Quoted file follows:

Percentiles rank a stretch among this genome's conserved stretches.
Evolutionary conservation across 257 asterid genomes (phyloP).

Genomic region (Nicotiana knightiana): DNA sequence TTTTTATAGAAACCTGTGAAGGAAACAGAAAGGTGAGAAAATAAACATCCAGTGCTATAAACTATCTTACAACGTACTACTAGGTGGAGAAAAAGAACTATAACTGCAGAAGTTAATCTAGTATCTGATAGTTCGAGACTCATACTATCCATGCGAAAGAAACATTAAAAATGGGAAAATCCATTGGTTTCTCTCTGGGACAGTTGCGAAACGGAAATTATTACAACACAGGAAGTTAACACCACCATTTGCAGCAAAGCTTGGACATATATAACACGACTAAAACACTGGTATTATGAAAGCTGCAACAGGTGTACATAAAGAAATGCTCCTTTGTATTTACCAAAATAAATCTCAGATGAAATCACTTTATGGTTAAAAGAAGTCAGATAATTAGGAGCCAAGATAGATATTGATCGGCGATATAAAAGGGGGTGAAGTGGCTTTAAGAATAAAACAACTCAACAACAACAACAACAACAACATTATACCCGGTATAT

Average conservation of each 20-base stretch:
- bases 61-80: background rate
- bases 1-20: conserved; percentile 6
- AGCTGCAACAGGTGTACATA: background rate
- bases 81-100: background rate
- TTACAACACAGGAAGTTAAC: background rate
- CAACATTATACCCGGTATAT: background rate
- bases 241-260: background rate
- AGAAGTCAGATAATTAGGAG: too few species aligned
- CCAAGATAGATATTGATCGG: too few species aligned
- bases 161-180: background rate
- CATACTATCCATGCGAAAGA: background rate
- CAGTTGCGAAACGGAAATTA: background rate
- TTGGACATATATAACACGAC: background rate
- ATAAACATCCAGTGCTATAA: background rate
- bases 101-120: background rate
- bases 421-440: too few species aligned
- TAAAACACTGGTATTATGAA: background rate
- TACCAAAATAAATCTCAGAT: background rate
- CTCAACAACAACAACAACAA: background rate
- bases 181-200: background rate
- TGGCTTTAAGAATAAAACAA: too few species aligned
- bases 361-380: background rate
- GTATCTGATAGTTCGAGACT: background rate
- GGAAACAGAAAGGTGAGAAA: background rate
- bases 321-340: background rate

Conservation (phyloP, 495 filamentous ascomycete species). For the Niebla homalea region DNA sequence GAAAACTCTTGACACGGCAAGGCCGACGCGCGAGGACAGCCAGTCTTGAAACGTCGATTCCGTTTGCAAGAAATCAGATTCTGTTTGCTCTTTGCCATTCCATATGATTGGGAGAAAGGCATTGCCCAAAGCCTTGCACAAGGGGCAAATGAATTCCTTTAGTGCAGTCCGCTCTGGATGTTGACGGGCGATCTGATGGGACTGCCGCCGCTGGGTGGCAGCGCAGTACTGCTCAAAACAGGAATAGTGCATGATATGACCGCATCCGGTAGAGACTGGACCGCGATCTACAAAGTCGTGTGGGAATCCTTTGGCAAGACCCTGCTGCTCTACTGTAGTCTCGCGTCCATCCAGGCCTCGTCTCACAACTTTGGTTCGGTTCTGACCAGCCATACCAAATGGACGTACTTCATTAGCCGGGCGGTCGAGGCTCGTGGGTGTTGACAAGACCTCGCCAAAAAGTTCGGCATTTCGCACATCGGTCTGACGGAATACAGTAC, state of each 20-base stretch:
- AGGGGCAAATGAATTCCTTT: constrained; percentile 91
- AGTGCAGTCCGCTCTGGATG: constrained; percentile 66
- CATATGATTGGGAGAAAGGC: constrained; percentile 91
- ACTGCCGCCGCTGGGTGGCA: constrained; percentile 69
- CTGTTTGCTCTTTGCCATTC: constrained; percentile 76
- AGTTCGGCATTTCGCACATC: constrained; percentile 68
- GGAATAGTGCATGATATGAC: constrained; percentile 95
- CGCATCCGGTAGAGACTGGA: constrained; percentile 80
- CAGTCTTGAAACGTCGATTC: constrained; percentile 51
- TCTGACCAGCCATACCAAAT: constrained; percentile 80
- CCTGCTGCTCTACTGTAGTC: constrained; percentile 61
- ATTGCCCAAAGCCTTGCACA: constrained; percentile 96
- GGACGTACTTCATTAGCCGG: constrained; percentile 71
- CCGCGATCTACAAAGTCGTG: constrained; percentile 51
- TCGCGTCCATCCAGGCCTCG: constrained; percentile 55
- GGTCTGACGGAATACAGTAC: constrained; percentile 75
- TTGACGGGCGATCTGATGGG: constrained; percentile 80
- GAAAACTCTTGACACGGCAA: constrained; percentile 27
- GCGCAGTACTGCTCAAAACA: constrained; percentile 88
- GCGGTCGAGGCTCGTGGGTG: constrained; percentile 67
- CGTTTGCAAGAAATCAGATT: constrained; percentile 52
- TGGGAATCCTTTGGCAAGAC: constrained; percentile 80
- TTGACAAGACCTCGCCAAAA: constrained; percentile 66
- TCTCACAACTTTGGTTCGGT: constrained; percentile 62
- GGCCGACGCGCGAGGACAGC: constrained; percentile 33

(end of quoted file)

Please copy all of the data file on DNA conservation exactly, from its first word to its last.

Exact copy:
Percentiles rank a stretch among this genome's conserved stretches.
Evolutionary conservation across 257 asterid genomes (phyloP).

Genomic region (Nicotiana knightiana): DNA sequence TTTTTATAGAAACCTGTGAAGGAAACAGAAAGGTGAGAAAATAAACATCCAGTGCTATAAACTATCTTACAACGTACTACTAGGTGGAGAAAAAGAACTATAACTGCAGAAGTTAATCTAGTATCTGATAGTTCGAGACTCATACTATCCATGCGAAAGAAACATTAAAAATGGGAAAATCCATTGGTTTCTCTCTGGGACAGTTGCGAAACGGAAATTATTACAACACAGGAAGTTAACACCACCATTTGCAGCAAAGCTTGGACATATATAACACGACTAAAACACTGGTATTATGAAAGCTGCAACAGGTGTACATAAAGAAATGCTCCTTTGTATTTACCAAAATAAATCTCAGATGAAATCACTTTATGGTTAAAAGAAGTCAGATAATTAGGAGCCAAGATAGATATTGATCGGCGATATAAAAGGGGGTGAAGTGGCTTTAAGAATAAAACAACTCAACAACAACAACAACAACAACATTATACCCGGTATAT

Average conservation of each 20-base stretch:
- bases 61-80: background rate
- bases 1-20: conserved; percentile 6
- AGCTGCAACAGGTGTACATA: background rate
- bases 81-100: background rate
- TTACAACACAGGAAGTTAAC: background rate
- CAACATTATACCCGGTATAT: background rate
- bases 241-260: background rate
- AGAAGTCAGATAATTAGGAG: too few species aligned
- CCAAGATAGATATTGATCGG: too few species aligned
- bases 161-180: background rate
- CATACTATCCATGCGAAAGA: background rate
- CAGTTGCGAAACGGAAATTA: background rate
- TTGGACATATATAACACGAC: background rate
- ATAAACATCCAGTGCTATAA: background rate
- bases 101-120: background rate
- bases 421-440: too few species aligned
- TAAAACACTGGTATTATGAA: background rate
- TACCAAAATAAATCTCAGAT: background rate
- CTCAACAACAACAACAACAA: background rate
- bases 181-200: background rate
- TGGCTTTAAGAATAAAACAA: too few species aligned
- bases 361-380: background rate
- GTATCTGATAGTTCGAGACT: background rate
- GGAAACAGAAAGGTGAGAAA: background rate
- bases 321-340: background rate

Conservation (phyloP, 495 filamentous ascomycete species). For the Niebla homalea region DNA sequence GAAAACTCTTGACACGGCAAGGCCGACGCGCGAGGACAGCCAGTCTTGAAACGTCGATTCCGTTTGCAAGAAATCAGATTCTGTTTGCTCTTTGCCATTCCATATGATTGGGAGAAAGGCATTGCCCAAAGCCTTGCACAAGGGGCAAATGAATTCCTTTAGTGCAGTCCGCTCTGGATGTTGACGGGCGATCTGATGGGACTGCCGCCGCTGGGTGGCAGCGCAGTACTGCTCAAAACAGGAATAGTGCATGATATGACCGCATCCGGTAGAGACTGGACCGCGATCTACAAAGTCGTGTGGGAATCCTTTGGCAAGACCCTGCTGCTCTACTGTAGTCTCGCGTCCATCCAGGCCTCGTCTCACAACTTTGGTTCGGTTCTGACCAGCCATACCAAATGGACGTACTTCATTAGCCGGGCGGTCGAGGCTCGTGGGTGTTGACAAGACCTCGCCAAAAAGTTCGGCATTTCGCACATCGGTCTGACGGAATACAGTAC, state of each 20-base stretch:
- AGGGGCAAATGAATTCCTTT: constrained; percentile 91
- AGTGCAGTCCGCTCTGGATG: constrained; percentile 66
- CATATGATTGGGAGAAAGGC: constrained; percentile 91
- ACTGCCGCCGCTGGGTGGCA: constrained; percentile 69
- CTGTTTGCTCTTTGCCATTC: constrained; percentile 76
- AGTTCGGCATTTCGCACATC: constrained; percentile 68
- GGAATAGTGCATGATATGAC: constrained; percentile 95
- CGCATCCGGTAGAGACTGGA: constrained; percentile 80
- CAGTCTTGAAACGTCGATTC: constrained; percentile 51
- TCTGACCAGCCATACCAAAT: constrained; percentile 80
- CCTGCTGCTCTACTGTAGTC: constrained; percentile 61
- ATTGCCCAAAGCCTTGCACA: constrained; percentile 96
- GGACGTACTTCATTAGCCGG: constrained; percentile 71
- CCGCGATCTACAAAGTCGTG: constrained; percentile 51
- TCGCGTCCATCCAGGCCTCG: constrained; percentile 55
- GGTCTGACGGAATACAGTAC: constrained; percentile 75
- TTGACGGGCGATCTGATGGG: constrained; percentile 80
- GAAAACTCTTGACACGGCAA: constrained; percentile 27
- GCGCAGTACTGCTCAAAACA: constrained; percentile 88
- GCGGTCGAGGCTCGTGGGTG: constrained; percentile 67
- CGTTTGCAAGAAATCAGATT: constrained; percentile 52
- TGGGAATCCTTTGGCAAGAC: constrained; percentile 80
- TTGACAAGACCTCGCCAAAA: constrained; percentile 66
- TCTCACAACTTTGGTTCGGT: constrained; percentile 62
- GGCCGACGCGCGAGGACAGC: constrained; percentile 33